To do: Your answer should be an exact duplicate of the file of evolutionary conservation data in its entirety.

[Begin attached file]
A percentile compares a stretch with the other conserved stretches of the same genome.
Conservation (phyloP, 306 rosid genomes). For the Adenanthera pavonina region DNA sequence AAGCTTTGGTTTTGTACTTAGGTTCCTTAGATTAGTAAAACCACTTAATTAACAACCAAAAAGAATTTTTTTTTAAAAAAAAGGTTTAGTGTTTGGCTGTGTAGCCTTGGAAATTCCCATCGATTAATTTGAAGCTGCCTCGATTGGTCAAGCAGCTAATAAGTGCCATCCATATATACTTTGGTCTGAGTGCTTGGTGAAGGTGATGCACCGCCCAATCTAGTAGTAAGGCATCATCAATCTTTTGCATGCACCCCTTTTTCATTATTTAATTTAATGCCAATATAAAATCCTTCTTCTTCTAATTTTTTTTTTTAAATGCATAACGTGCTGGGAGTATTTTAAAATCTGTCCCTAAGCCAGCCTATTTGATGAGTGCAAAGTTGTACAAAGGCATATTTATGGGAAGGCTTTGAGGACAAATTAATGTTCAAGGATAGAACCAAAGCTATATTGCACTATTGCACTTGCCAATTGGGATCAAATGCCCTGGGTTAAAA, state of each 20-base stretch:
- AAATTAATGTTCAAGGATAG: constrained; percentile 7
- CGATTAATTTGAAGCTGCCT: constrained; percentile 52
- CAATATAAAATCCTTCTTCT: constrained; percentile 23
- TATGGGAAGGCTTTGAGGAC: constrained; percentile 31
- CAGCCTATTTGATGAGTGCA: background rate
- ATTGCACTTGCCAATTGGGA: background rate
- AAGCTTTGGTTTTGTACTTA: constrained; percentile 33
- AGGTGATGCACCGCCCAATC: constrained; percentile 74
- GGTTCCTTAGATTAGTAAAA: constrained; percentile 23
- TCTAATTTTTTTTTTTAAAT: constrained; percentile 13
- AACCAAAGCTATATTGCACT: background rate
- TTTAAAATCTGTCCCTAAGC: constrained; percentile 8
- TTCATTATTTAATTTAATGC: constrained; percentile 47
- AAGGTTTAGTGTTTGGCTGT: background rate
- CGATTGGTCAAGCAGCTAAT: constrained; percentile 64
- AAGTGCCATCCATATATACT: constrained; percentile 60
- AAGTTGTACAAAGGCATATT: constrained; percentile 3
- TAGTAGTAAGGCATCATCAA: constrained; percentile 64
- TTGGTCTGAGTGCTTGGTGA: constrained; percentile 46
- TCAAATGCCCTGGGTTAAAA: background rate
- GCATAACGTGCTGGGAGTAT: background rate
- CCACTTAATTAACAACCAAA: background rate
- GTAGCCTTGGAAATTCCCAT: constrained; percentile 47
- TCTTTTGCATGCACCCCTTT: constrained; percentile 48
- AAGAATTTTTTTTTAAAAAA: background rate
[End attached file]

A percentile compares a stretch with the other conserved stretches of the same genome.
Conservation (phyloP, 306 rosid genomes). For the Adenanthera pavonina region DNA sequence AAGCTTTGGTTTTGTACTTAGGTTCCTTAGATTAGTAAAACCACTTAATTAACAACCAAAAAGAATTTTTTTTTAAAAAAAAGGTTTAGTGTTTGGCTGTGTAGCCTTGGAAATTCCCATCGATTAATTTGAAGCTGCCTCGATTGGTCAAGCAGCTAATAAGTGCCATCCATATATACTTTGGTCTGAGTGCTTGGTGAAGGTGATGCACCGCCCAATCTAGTAGTAAGGCATCATCAATCTTTTGCATGCACCCCTTTTTCATTATTTAATTTAATGCCAATATAAAATCCTTCTTCTTCTAATTTTTTTTTTTAAATGCATAACGTGCTGGGAGTATTTTAAAATCTGTCCCTAAGCCAGCCTATTTGATGAGTGCAAAGTTGTACAAAGGCATATTTATGGGAAGGCTTTGAGGACAAATTAATGTTCAAGGATAGAACCAAAGCTATATTGCACTATTGCACTTGCCAATTGGGATCAAATGCCCTGGGTTAAAA, state of each 20-base stretch:
- AAATTAATGTTCAAGGATAG: constrained; percentile 7
- CGATTAATTTGAAGCTGCCT: constrained; percentile 52
- CAATATAAAATCCTTCTTCT: constrained; percentile 23
- TATGGGAAGGCTTTGAGGAC: constrained; percentile 31
- CAGCCTATTTGATGAGTGCA: background rate
- ATTGCACTTGCCAATTGGGA: background rate
- AAGCTTTGGTTTTGTACTTA: constrained; percentile 33
- AGGTGATGCACCGCCCAATC: constrained; percentile 74
- GGTTCCTTAGATTAGTAAAA: constrained; percentile 23
- TCTAATTTTTTTTTTTAAAT: constrained; percentile 13
- AACCAAAGCTATATTGCACT: background rate
- TTTAAAATCTGTCCCTAAGC: constrained; percentile 8
- TTCATTATTTAATTTAATGC: constrained; percentile 47
- AAGGTTTAGTGTTTGGCTGT: background rate
- CGATTGGTCAAGCAGCTAAT: constrained; percentile 64
- AAGTGCCATCCATATATACT: constrained; percentile 60
- AAGTTGTACAAAGGCATATT: constrained; percentile 3
- TAGTAGTAAGGCATCATCAA: constrained; percentile 64
- TTGGTCTGAGTGCTTGGTGA: constrained; percentile 46
- TCAAATGCCCTGGGTTAAAA: background rate
- GCATAACGTGCTGGGAGTAT: background rate
- CCACTTAATTAACAACCAAA: background rate
- GTAGCCTTGGAAATTCCCAT: constrained; percentile 47
- TCTTTTGCATGCACCCCTTT: constrained; percentile 48
- AAGAATTTTTTTTTAAAAAA: background rate